Bingo isn’t usually this rowdy. It’s a game associated with retirement homes and second-language classrooms, but tonight the crowd is hooting and hollering, laughing at bawdy jokes between each call. That energy has everything to do with Betty Baker and Sahira Q, two drag queens on stage at Farmhill Weddings outside Keene. Drag queens aren’t
Read about the people, places, businesses, and history that make Kawarthas Northumberland special
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The holiday season is here, and many of us are wondering how to find memorable, meaningful gifts for friends and loved ones. Sure, you could fill up the cart faster at an online megastore, but shopping locally offers the chance to support artisans and entrepreneurs in your area while choosing gifts that are genuinely unique.
The warm season is behind us, and with it goes patio weather and the pop of fall colour. There’s plenty that makes Kawarthas Northumberland an inviting winter destination (see here for a few ideas on that front), but there’s no denying the shorter daytime hours can take a toll on mood. For anyone who’s looking
Until last winter, I’d never been on a fat bike. I’d cycled Kawarthas Northumberland thoroughly in the warmer months—the region is crisscrossed with rail trails and backroads that make for shady, serene riding in the summer. Then I was invited to ride some Northumberland County trails on a borrowed fat bike, and my conversion into an all-season rider happened almost instantly.
“Observation is probably the biggest thing—noticing small details,” Fred Preddy says. He’s sitting in an evocatively lit parlour, wearing a waistcoat that would have been the height of fashion a century and a half ago. As one of the owner-operators of Escape Maze south of Peterborough, Fred’s used to fielding questions about how the experiences at his interactive gaming facility are designed.
The David Fife cabin is far from the grandest building on the grounds of Lang Pioneer Village. It’s a rustic 18’ x 14’ room, built in the 1825 by new immigrants racing to complete their shelter before the cold hit. Apart from a window into life two hundred years ago, however, the cabin is significant for another reason—it was the first Canadian home of a family that that would leave an indelible mark on agriculture in North America.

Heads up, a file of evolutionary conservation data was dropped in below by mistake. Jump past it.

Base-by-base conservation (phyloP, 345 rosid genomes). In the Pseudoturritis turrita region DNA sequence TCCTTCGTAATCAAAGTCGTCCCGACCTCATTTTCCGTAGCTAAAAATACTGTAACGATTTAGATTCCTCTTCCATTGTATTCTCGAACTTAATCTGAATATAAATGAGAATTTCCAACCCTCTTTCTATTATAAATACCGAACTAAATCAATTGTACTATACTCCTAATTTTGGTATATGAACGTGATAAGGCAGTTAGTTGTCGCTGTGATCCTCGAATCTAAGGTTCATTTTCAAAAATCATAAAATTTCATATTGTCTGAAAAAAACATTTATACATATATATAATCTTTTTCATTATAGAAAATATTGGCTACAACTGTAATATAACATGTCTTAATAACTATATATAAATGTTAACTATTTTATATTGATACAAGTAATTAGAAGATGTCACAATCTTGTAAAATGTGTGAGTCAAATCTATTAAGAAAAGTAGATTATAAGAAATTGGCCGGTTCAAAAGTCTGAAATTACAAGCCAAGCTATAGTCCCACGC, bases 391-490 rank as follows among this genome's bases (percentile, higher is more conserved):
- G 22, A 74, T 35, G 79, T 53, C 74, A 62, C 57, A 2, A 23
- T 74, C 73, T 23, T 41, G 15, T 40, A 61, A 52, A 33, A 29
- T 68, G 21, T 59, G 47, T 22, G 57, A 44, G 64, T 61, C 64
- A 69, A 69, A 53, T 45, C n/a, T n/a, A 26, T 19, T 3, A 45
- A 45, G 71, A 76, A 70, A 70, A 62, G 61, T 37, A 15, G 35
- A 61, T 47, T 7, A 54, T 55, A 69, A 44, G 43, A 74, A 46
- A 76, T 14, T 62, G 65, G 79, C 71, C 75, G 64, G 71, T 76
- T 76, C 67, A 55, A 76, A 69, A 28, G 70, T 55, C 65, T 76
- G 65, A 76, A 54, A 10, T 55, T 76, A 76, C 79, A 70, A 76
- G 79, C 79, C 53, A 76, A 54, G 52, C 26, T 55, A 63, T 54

Maicey Benjamin “doesn’t do titles”—but as a founding member of the Bobcaygeon Farmers’ Market, he’s been a driving force for one of the area’s most important local food destinations for over a decade. Every Saturday from May to October, the Bobcaygeon Farmers’ Market sets up on the Bobcaygeon Fairground, selling goods grown or produced within
Nothing compares to the taste of fresh fruit—and for a few weeks in summer, Northumberland’s Moore Orchards is like an all-natural candy store. When their pick-your-own strawberry patch is in season visitors come from across the region and beyond, drawn by the quality produce and the chance to connect with the places their food comes from. What doesn’t get picked by customers goes into the local food scene in other ways, including helping Cobourg’s zero-waste grocery store Market & Smør achieve their sustainability goals. It’s a virtuous cycle that benefits both producers and entrepreneurs, not to mention consumers looking to eat healthy and eat local.
If you enjoyed the Meet the Musicians series, you can now listen to the complete recordings that appear in each artist’s video profile. Performing at venues across Kawarthas Northumberland, all six musicians gave heartfelt performances that deserve to be heard in their entirety. Thanks again to Kate Boothman, Beau Dixon, Close Kicks, Cale Crowe, Melissa
Talking about music is like dancing about architecture, so the saying goes. It can be hard for a musician to describe what they do, which is why Kate Boothman invented a new genre to describe her latest album, My Next Mistake. “It’s a really relaxing record about sex, drugs, and rock n’ roll, so we called it massage rock,” she says, laughing. “It’s versatile—it can be played acoustic, it can be played loud electric, but I’m a singer-songwriter, essentially.”
At the start of 2020, Beau Dixon wasn’t sure where his career was headed. Even as a multidisciplinary artist with credits in music, theatre, and television, the closure of so many performance venues was nerve-wracking. “The first few months were very scary—how’s this going to work, what am I going to do, should I go back to school, you know, take up plumbing,” he recalls. In one of the pandemic’s many unpredictable twists, he found himself working on two prestige TV productions instead. “Weirdly enough, this has been the most successful two years of my life, my career, primarily because I landed a TV series called Station Eleven. I had a substantial role in that and another series, a sci-fi series called The Expanse. So that helped during my rainy days.”
We’re used to seeing far-off places in our media. New York lofts, tropical beaches, Icelandic vistas—all perks of living in the Internet age. But it can make it all too easy to forget about the scenery and stories in our own backyard. Darryl James’ Close Kicks project is unabashedly local, and there’s a thrill of recognition in his music videos to seeing our landscapes and streets not as stand-ins for another place or era, but as themselves. Speaking to James and his collaborator Luis Segura, aka Louwop, at Lindsay’s Academy Theatre, it’s clear their commitment to nurturing the local scene runs deep.